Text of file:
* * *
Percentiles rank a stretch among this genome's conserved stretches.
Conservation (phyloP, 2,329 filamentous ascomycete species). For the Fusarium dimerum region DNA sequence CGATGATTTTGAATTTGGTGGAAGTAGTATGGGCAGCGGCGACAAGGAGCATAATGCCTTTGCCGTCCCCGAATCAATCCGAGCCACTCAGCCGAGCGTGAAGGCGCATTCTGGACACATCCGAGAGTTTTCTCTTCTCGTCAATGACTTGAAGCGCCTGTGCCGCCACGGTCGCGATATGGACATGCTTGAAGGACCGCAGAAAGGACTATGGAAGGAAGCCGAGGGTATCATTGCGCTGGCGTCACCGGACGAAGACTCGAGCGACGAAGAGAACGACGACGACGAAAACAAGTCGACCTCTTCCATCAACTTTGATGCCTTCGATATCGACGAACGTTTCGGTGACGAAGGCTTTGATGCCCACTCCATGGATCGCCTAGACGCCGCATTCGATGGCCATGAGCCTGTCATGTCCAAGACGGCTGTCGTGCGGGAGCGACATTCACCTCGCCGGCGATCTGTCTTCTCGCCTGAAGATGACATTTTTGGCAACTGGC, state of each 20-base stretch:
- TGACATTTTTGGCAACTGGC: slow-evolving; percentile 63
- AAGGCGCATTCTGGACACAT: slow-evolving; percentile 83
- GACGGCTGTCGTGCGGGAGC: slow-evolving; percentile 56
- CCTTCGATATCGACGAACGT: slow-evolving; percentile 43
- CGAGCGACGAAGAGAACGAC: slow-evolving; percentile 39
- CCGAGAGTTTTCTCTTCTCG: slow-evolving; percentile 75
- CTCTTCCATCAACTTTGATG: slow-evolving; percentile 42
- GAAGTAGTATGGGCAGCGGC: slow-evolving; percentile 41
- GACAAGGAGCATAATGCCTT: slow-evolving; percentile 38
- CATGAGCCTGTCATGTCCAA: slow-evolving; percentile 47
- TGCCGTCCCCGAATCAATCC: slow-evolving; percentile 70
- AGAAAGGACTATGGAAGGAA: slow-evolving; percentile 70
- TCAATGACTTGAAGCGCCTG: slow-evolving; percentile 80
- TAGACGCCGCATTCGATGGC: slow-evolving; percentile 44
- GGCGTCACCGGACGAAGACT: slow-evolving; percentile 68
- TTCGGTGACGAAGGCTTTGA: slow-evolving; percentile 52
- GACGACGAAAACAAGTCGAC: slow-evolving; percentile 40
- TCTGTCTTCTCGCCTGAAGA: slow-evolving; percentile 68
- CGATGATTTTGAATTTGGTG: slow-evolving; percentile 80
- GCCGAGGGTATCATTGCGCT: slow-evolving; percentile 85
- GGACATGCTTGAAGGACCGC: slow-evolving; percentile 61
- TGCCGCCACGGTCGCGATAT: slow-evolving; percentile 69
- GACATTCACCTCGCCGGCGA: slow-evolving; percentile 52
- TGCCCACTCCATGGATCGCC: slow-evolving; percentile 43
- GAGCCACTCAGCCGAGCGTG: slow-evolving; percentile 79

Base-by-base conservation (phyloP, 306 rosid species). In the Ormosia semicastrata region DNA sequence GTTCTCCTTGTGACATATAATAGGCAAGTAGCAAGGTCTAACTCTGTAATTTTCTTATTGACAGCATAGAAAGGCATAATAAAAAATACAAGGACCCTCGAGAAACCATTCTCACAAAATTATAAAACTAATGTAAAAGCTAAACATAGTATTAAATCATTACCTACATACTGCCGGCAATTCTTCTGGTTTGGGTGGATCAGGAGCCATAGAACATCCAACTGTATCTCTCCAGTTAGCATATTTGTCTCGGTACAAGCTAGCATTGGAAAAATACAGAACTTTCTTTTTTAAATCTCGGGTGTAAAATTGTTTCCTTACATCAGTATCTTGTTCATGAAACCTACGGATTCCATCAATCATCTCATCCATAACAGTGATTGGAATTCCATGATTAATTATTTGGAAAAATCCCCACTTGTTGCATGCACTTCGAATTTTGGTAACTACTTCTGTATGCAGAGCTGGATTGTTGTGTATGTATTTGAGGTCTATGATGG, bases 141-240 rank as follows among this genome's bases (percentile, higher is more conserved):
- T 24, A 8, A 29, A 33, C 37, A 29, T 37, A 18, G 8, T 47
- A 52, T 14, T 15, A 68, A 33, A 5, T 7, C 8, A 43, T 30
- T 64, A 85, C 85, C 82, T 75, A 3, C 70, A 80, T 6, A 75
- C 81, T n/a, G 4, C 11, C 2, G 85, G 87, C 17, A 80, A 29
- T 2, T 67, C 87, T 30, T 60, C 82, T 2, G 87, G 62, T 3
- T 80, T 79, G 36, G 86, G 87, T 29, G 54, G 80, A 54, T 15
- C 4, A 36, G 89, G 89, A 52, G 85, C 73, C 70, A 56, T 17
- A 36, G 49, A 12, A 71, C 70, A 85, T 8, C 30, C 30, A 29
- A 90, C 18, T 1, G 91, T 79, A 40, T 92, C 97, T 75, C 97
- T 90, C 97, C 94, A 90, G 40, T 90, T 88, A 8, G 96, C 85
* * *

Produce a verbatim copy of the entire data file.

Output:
Percentiles rank a stretch among this genome's conserved stretches.
Conservation (phyloP, 2,329 filamentous ascomycete species). For the Fusarium dimerum region DNA sequence CGATGATTTTGAATTTGGTGGAAGTAGTATGGGCAGCGGCGACAAGGAGCATAATGCCTTTGCCGTCCCCGAATCAATCCGAGCCACTCAGCCGAGCGTGAAGGCGCATTCTGGACACATCCGAGAGTTTTCTCTTCTCGTCAATGACTTGAAGCGCCTGTGCCGCCACGGTCGCGATATGGACATGCTTGAAGGACCGCAGAAAGGACTATGGAAGGAAGCCGAGGGTATCATTGCGCTGGCGTCACCGGACGAAGACTCGAGCGACGAAGAGAACGACGACGACGAAAACAAGTCGACCTCTTCCATCAACTTTGATGCCTTCGATATCGACGAACGTTTCGGTGACGAAGGCTTTGATGCCCACTCCATGGATCGCCTAGACGCCGCATTCGATGGCCATGAGCCTGTCATGTCCAAGACGGCTGTCGTGCGGGAGCGACATTCACCTCGCCGGCGATCTGTCTTCTCGCCTGAAGATGACATTTTTGGCAACTGGC, state of each 20-base stretch:
- TGACATTTTTGGCAACTGGC: slow-evolving; percentile 63
- AAGGCGCATTCTGGACACAT: slow-evolving; percentile 83
- GACGGCTGTCGTGCGGGAGC: slow-evolving; percentile 56
- CCTTCGATATCGACGAACGT: slow-evolving; percentile 43
- CGAGCGACGAAGAGAACGAC: slow-evolving; percentile 39
- CCGAGAGTTTTCTCTTCTCG: slow-evolving; percentile 75
- CTCTTCCATCAACTTTGATG: slow-evolving; percentile 42
- GAAGTAGTATGGGCAGCGGC: slow-evolving; percentile 41
- GACAAGGAGCATAATGCCTT: slow-evolving; percentile 38
- CATGAGCCTGTCATGTCCAA: slow-evolving; percentile 47
- TGCCGTCCCCGAATCAATCC: slow-evolving; percentile 70
- AGAAAGGACTATGGAAGGAA: slow-evolving; percentile 70
- TCAATGACTTGAAGCGCCTG: slow-evolving; percentile 80
- TAGACGCCGCATTCGATGGC: slow-evolving; percentile 44
- GGCGTCACCGGACGAAGACT: slow-evolving; percentile 68
- TTCGGTGACGAAGGCTTTGA: slow-evolving; percentile 52
- GACGACGAAAACAAGTCGAC: slow-evolving; percentile 40
- TCTGTCTTCTCGCCTGAAGA: slow-evolving; percentile 68
- CGATGATTTTGAATTTGGTG: slow-evolving; percentile 80
- GCCGAGGGTATCATTGCGCT: slow-evolving; percentile 85
- GGACATGCTTGAAGGACCGC: slow-evolving; percentile 61
- TGCCGCCACGGTCGCGATAT: slow-evolving; percentile 69
- GACATTCACCTCGCCGGCGA: slow-evolving; percentile 52
- TGCCCACTCCATGGATCGCC: slow-evolving; percentile 43
- GAGCCACTCAGCCGAGCGTG: slow-evolving; percentile 79

Base-by-base conservation (phyloP, 306 rosid species). In the Ormosia semicastrata region DNA sequence GTTCTCCTTGTGACATATAATAGGCAAGTAGCAAGGTCTAACTCTGTAATTTTCTTATTGACAGCATAGAAAGGCATAATAAAAAATACAAGGACCCTCGAGAAACCATTCTCACAAAATTATAAAACTAATGTAAAAGCTAAACATAGTATTAAATCATTACCTACATACTGCCGGCAATTCTTCTGGTTTGGGTGGATCAGGAGCCATAGAACATCCAACTGTATCTCTCCAGTTAGCATATTTGTCTCGGTACAAGCTAGCATTGGAAAAATACAGAACTTTCTTTTTTAAATCTCGGGTGTAAAATTGTTTCCTTACATCAGTATCTTGTTCATGAAACCTACGGATTCCATCAATCATCTCATCCATAACAGTGATTGGAATTCCATGATTAATTATTTGGAAAAATCCCCACTTGTTGCATGCACTTCGAATTTTGGTAACTACTTCTGTATGCAGAGCTGGATTGTTGTGTATGTATTTGAGGTCTATGATGG, bases 141-240 rank as follows among this genome's bases (percentile, higher is more conserved):
- T 24, A 8, A 29, A 33, C 37, A 29, T 37, A 18, G 8, T 47
- A 52, T 14, T 15, A 68, A 33, A 5, T 7, C 8, A 43, T 30
- T 64, A 85, C 85, C 82, T 75, A 3, C 70, A 80, T 6, A 75
- C 81, T n/a, G 4, C 11, C 2, G 85, G 87, C 17, A 80, A 29
- T 2, T 67, C 87, T 30, T 60, C 82, T 2, G 87, G 62, T 3
- T 80, T 79, G 36, G 86, G 87, T 29, G 54, G 80, A 54, T 15
- C 4, A 36, G 89, G 89, A 52, G 85, C 73, C 70, A 56, T 17
- A 36, G 49, A 12, A 71, C 70, A 85, T 8, C 30, C 30, A 29
- A 90, C 18, T 1, G 91, T 79, A 40, T 92, C 97, T 75, C 97
- T 90, C 97, C 94, A 90, G 40, T 90, T 88, A 8, G 96, C 85